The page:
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Voila! A New Measure of Oil Vulnerability for Cities
Stacy Rendall 1 , Shannon Page 2 , Susan Krumdieck 1

1  University of Canterbury
2  Faculty of Environment, Society and Design, Lincoln University, PO Box 85084, Lincoln, 7647, New Zealand

Published: 14 March 2014 by MDPI AG in 1st International e-Conference on Energies in 1st International e-Conference on Energies
MDPI AG, 10.3390/ece-1-e005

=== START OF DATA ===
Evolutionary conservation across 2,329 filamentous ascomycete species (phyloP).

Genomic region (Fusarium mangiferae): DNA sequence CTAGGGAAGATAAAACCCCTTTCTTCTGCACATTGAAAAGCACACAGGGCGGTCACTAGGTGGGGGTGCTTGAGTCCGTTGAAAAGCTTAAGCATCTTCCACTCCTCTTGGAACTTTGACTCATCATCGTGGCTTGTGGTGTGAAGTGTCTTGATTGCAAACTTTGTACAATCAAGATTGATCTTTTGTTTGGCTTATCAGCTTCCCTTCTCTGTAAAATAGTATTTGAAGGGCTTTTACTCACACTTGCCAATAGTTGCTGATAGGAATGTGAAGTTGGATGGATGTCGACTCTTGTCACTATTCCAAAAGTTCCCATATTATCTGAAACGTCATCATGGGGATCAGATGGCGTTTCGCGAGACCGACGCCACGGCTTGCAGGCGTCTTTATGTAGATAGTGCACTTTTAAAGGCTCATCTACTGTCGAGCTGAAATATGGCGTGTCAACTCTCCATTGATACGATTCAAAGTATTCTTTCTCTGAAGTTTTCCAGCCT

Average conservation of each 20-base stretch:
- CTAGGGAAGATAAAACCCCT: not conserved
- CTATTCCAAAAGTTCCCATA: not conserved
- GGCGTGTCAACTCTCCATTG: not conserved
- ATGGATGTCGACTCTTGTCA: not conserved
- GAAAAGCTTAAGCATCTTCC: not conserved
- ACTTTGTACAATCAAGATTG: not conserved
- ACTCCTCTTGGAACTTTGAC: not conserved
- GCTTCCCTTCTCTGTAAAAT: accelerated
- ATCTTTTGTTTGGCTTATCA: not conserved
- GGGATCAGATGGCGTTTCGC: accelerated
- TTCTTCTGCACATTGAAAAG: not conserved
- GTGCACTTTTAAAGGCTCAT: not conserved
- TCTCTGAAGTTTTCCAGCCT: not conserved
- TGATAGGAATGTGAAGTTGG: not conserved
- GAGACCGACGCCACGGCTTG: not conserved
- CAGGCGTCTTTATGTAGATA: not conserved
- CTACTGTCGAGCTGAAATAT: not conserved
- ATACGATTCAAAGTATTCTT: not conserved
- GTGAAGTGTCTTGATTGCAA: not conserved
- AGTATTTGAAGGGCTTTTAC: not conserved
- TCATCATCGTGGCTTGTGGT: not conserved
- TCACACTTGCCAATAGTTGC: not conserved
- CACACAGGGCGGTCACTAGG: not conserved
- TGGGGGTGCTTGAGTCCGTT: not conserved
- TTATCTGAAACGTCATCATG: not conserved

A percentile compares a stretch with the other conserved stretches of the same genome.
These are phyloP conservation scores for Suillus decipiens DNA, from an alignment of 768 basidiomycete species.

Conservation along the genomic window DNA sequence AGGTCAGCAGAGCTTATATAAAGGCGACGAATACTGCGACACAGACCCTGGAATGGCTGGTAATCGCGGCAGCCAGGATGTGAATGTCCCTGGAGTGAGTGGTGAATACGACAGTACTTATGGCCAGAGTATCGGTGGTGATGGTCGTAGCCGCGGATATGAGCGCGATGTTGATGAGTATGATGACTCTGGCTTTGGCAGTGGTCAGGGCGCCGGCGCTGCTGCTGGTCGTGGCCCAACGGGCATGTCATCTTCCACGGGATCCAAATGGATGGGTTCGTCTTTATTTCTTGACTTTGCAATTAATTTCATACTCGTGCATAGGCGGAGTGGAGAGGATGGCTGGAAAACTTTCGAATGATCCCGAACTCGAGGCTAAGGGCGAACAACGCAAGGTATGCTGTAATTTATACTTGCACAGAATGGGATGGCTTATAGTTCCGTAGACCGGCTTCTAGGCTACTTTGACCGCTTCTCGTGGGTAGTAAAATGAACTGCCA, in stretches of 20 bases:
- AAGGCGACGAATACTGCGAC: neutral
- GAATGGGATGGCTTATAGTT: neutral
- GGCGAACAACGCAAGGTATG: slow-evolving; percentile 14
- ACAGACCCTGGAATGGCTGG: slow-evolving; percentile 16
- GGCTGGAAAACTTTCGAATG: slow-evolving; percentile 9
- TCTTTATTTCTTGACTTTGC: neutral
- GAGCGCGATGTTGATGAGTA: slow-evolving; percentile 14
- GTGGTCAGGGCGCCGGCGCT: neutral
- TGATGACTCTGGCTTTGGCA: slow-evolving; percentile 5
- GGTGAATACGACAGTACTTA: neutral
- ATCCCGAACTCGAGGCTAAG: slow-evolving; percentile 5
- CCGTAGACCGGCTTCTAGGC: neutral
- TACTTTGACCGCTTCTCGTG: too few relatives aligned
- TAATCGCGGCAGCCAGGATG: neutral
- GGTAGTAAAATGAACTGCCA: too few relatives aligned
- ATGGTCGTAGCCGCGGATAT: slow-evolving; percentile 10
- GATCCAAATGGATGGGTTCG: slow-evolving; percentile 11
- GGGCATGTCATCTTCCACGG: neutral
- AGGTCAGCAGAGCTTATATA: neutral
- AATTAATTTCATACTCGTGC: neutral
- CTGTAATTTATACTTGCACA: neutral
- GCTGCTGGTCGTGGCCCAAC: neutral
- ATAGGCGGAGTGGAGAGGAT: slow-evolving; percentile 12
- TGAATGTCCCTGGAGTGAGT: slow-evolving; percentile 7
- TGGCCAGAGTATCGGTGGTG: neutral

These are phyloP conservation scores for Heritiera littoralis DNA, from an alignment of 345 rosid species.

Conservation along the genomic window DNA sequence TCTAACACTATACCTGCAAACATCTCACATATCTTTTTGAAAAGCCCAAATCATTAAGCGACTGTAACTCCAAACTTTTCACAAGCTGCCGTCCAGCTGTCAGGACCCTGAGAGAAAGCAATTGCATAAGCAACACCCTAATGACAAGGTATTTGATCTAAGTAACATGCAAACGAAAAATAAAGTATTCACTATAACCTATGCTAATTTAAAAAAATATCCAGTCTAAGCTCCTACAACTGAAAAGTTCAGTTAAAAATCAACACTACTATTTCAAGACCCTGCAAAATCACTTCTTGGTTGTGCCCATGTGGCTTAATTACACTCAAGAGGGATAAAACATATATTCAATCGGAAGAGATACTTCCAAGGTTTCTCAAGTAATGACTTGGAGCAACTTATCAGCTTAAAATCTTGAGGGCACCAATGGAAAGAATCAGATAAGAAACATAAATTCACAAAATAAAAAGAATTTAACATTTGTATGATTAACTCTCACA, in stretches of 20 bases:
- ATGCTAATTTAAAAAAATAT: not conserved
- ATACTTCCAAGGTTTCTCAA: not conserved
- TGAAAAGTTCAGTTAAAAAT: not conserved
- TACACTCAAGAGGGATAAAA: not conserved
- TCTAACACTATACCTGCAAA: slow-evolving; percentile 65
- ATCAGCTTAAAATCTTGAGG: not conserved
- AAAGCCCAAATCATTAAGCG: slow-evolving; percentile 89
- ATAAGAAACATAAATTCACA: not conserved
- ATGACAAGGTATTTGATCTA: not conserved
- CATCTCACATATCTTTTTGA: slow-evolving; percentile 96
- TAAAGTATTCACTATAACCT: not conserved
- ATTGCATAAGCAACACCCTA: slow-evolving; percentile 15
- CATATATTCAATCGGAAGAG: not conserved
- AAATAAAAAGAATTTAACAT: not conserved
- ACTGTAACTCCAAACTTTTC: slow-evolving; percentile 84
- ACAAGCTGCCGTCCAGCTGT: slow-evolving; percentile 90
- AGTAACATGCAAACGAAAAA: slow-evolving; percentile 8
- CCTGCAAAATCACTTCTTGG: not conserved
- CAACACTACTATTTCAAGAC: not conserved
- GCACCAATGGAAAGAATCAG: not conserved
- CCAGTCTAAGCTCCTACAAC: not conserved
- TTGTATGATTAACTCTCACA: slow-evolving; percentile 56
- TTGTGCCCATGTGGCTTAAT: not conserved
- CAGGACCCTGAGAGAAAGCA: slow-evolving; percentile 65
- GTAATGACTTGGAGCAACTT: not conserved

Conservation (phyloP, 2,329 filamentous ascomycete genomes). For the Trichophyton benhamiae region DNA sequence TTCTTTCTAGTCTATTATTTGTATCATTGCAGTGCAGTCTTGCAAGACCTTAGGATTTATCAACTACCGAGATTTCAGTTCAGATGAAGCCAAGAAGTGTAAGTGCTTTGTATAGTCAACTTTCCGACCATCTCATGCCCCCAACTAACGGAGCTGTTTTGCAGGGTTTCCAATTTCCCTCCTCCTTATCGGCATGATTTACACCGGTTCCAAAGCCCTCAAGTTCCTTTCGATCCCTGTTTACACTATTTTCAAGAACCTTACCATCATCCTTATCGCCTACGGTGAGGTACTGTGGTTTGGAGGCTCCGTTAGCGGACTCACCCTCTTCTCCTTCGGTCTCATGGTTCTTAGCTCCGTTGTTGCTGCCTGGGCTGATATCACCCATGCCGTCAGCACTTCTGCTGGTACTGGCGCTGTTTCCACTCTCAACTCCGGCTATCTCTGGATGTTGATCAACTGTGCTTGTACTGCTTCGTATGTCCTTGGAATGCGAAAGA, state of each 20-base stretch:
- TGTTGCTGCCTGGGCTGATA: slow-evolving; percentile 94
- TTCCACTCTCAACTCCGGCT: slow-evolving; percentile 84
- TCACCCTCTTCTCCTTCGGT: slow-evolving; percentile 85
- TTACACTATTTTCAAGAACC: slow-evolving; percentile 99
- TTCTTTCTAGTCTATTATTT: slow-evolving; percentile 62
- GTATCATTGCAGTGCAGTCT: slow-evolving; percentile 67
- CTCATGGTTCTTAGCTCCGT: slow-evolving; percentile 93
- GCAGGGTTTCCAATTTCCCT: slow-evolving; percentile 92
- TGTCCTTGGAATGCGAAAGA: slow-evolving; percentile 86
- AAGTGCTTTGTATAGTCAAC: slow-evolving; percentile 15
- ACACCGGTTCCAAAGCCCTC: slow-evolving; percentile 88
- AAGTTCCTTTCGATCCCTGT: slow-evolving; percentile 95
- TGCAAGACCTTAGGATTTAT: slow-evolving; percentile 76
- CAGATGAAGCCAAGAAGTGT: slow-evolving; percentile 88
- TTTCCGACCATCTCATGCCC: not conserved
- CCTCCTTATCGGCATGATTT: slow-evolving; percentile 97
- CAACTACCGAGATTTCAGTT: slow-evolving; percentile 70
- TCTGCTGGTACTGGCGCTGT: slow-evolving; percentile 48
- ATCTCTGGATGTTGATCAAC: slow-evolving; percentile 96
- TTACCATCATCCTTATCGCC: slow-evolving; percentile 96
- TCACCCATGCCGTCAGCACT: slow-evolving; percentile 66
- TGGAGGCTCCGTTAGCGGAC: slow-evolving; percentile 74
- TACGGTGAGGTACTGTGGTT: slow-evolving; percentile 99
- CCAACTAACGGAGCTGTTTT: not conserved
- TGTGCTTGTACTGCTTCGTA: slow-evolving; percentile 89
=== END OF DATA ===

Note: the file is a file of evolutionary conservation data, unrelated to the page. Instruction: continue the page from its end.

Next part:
Abstract: Peak oil, and the ensuing global decline in oil supplies, will adversely affect automobile-dependent personal transport systems. This places users at risk if they are unable to access their activities without oil consumption.This research develops a quantitative spatial measure of oil vulnerability, combining spatial data of vehicle travel with a novel transport energy-accessibility metric, the Minimum Energy Transport Activity Access characterisation (METAA). The measure identifies vulnerable areas as those where greater amounts of oil are consumed for transport, and there is limited potential for adaptation to reduce oil dependence. Areas of lower vulnerability are those in which little oil is currently used or there is significant potential for transport adaptation.This new spatial tool allows planners to analyse where, how and why residents are vulnerable, and identify effective mitigation schemes to reduce the impacts of declining oil supply. The measure also enables categorisation of mitigation schemes, from areas where education programs will be sufficient to reduce vulnerability through to areas where long-term transport and land-use planning present the only viable solutions.The results for Christchurch, New Zealand, indicate that the majority of households are adaptable, although satellite communities and areas on the city fringe are increasingly vulnerable. The research has important implications for urban and transport planning.

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